Early in my RIM career I was hired by an international company as a Records Analyst. The position had been created for the MIS department as they had a records challenge. A paper records challenge to be exact. This growing department of over 200 employees had run out of space due to all the paper reports they were generating and maintaining. So much paper existed that most of the programmers had begun to use their paper stacks as tables in their offices.
My initial retention project for the MIS department almost immediately resulted in my being tasked to establishing a company-wide RIM Program. Back then, during the Mainframe Age, there were few resource books on records management. Oh yes, I did successfully establish the program which is still going strong today. The tremendous amount of resource material now available, however, would have aided greatly.
One such resource book is Records Management, A Practical Guide. Author Susan Diamond considers her book a classic guide to building a corporate records management program that is both cost effective and state-of-the-art. Recently updated, this third edition now includes information on the latest advancements in imaging technology and CD-ROM, plus a new chapter on project management.
Susan Diamond is president of the Illinois-based consulting firm Diamond Associates, Ltd., a firm that specializes in records management. In the field for over 20 years, she has been instrumental in establishing numerous records programs for organizations in both the public and private sectors. In her records management tenure she has acquired practical experience and knowledge which she incorporates in her book along with records management basics.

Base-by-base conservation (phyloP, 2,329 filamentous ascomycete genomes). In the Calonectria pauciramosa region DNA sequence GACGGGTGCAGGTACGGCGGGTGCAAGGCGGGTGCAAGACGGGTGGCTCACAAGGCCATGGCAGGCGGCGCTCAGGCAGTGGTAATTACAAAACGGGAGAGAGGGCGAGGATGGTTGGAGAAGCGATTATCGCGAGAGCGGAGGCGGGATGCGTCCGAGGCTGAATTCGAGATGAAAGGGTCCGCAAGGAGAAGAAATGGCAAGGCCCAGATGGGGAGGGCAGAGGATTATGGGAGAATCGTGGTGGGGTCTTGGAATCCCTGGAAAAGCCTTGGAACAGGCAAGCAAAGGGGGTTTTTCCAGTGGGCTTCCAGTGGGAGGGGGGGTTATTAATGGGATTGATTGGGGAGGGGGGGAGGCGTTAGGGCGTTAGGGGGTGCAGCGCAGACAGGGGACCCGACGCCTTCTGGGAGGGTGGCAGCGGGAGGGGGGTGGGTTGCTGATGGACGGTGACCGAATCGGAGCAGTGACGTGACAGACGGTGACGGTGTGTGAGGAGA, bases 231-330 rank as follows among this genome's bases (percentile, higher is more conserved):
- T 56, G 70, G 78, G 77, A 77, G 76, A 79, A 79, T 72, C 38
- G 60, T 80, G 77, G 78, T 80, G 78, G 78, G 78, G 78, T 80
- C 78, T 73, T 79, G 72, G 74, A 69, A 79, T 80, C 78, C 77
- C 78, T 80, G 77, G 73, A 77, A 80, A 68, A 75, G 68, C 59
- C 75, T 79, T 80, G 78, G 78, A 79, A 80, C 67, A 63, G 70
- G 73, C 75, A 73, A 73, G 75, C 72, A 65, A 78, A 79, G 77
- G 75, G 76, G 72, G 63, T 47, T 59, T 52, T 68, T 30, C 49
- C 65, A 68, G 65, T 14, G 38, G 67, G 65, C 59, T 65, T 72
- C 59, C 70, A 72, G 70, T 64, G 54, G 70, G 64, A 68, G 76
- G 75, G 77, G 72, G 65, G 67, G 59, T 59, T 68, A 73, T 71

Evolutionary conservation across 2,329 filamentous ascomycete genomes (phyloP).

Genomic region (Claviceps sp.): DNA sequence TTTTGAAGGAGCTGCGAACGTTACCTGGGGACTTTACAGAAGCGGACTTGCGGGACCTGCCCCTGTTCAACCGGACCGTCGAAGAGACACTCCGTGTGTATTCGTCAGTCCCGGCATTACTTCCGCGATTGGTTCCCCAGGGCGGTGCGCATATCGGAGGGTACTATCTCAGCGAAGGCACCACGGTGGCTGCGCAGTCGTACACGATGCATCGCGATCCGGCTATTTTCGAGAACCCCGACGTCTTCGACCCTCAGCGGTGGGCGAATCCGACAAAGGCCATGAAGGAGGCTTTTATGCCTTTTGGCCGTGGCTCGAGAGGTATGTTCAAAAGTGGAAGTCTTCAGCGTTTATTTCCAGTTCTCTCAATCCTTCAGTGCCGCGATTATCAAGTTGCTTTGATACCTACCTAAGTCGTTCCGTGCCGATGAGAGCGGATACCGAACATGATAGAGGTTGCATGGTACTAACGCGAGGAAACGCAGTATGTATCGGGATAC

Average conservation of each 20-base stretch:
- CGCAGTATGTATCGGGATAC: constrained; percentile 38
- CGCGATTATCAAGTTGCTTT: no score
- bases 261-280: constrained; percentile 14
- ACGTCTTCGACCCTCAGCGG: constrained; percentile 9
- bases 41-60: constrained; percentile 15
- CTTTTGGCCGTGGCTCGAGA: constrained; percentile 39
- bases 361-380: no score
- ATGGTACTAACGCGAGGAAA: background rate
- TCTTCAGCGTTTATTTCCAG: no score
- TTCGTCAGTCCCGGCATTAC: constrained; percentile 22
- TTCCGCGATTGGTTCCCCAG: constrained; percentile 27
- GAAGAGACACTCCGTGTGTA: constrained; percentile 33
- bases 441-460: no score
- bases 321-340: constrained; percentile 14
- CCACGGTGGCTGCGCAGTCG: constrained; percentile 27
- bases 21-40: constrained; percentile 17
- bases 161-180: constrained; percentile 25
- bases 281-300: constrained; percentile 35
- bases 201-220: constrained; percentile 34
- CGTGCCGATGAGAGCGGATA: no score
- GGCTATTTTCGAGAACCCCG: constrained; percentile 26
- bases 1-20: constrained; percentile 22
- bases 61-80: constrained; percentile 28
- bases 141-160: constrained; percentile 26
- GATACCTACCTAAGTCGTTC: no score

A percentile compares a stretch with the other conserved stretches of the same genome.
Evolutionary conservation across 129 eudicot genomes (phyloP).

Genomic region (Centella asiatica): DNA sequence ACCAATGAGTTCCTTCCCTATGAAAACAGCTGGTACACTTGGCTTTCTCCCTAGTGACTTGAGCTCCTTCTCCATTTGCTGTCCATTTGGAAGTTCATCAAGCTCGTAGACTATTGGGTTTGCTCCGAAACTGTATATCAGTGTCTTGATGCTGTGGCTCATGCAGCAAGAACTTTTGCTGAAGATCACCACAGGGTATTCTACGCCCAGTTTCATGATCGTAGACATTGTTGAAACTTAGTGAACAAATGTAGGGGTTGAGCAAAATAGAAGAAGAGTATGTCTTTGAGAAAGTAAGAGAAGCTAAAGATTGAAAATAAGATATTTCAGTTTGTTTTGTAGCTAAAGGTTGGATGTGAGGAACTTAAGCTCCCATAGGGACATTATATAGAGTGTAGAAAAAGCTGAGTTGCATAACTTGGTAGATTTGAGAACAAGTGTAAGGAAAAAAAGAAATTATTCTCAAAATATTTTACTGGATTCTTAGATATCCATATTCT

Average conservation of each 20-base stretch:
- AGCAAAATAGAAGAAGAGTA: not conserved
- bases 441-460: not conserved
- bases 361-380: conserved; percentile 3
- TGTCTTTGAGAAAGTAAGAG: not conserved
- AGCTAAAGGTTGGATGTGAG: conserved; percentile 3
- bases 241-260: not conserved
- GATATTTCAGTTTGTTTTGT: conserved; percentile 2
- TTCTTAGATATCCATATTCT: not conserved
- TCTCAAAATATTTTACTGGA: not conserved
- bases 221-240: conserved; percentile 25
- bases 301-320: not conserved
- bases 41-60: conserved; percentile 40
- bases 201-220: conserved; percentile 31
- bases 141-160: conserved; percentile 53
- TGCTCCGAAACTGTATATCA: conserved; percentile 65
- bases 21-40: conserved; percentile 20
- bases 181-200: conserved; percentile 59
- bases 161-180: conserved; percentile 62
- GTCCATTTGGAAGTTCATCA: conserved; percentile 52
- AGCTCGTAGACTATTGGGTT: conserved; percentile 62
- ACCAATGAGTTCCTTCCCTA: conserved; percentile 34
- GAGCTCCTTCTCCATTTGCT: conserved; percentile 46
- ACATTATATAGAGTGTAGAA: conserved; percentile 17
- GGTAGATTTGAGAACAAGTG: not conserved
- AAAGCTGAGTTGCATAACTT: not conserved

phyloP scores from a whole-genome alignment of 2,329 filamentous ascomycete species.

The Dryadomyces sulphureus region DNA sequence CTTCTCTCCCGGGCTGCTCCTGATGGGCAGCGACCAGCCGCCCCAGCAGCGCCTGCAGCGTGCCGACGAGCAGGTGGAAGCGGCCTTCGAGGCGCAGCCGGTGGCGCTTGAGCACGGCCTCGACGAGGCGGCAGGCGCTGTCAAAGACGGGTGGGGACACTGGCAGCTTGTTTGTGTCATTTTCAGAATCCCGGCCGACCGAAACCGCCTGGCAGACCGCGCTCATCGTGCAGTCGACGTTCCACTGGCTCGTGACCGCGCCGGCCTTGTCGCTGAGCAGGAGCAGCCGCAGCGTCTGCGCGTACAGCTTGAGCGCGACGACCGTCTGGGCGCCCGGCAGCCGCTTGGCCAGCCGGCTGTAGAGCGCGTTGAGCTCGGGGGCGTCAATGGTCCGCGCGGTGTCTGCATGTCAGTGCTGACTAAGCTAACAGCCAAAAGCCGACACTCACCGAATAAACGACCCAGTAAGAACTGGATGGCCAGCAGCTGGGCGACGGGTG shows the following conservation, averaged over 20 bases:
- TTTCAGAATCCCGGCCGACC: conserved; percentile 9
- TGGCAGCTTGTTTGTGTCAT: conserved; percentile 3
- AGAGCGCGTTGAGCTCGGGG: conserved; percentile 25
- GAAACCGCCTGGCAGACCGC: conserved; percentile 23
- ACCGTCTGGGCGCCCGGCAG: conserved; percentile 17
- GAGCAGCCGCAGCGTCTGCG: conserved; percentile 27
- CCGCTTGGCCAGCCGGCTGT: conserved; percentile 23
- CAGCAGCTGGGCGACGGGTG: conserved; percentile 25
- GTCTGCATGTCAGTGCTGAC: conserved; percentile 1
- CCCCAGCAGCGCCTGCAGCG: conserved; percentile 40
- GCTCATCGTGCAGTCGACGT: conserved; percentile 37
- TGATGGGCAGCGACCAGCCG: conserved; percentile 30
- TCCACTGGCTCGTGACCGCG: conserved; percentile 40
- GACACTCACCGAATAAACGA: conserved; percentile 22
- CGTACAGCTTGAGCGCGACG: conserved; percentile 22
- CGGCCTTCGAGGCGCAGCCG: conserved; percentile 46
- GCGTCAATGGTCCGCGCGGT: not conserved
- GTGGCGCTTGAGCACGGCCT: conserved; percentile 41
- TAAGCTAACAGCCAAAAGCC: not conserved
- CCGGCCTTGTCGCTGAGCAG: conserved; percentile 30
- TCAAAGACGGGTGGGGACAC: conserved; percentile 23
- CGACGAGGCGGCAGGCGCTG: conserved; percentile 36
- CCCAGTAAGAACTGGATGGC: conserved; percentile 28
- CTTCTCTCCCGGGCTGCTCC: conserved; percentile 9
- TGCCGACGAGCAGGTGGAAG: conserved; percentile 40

Records Management, A Practical Guide offers 14 chapters, along with a resource appendix, glossary, bibliography, and a topics index. The chapters are organized in a logical flow beginning with the basics, moving on to key aspects to ensure success, then on to the disciplines of RIM and documenting the program, and concluding with the future of records management being explored.
Chapter One, "What Is Records Management?" provides the basics including key terms, the discipline of records management, and the benefits. Although a very short chapter (five pages), the introductory information is meaningful and presented concisely.
The next three chapters that follow deal with obtaining support for the RIM program, developing and staffing the program, and using project management tools to plan and control the program. These chapters were all very good. They address key front-end aspects that can ensure success. The information contained in these chapters is applicable whether establishing a new RIM program or strengthening a tired program that needs attention.
I was particularly impressed with the author's new chapter on using project management tools. Dynamic RIM programs offer the opportunity for on-going projects, however, few RIM professionals fully utilize all the project management tools available. The reader is taken through the entire process, from defining objectives, and identifying and sequencing the activities, to preparing a milestone chart. As part of this chapter the author uses a retention schedule project to show samples of a project diagram that highlights the critical path, and a milestone chart that includes tasks, responsible parties, and target dates.
The majority of this book, eight chapters, addresses the disciplines of RIM. These include:
Records Retention Scheduling
Managing Active Files
Forms and Reports Management.
The information provided in these chapters is in keeping with practices and methodologies supported by ARMA International and the RIM profession. The author presents a thorough introduction to each topic. In support of the information, she examines advantages and disadvantages of approaches, provides a variety of sample forms, and offers recommendations to ensure the effectiveness of the disciplines. …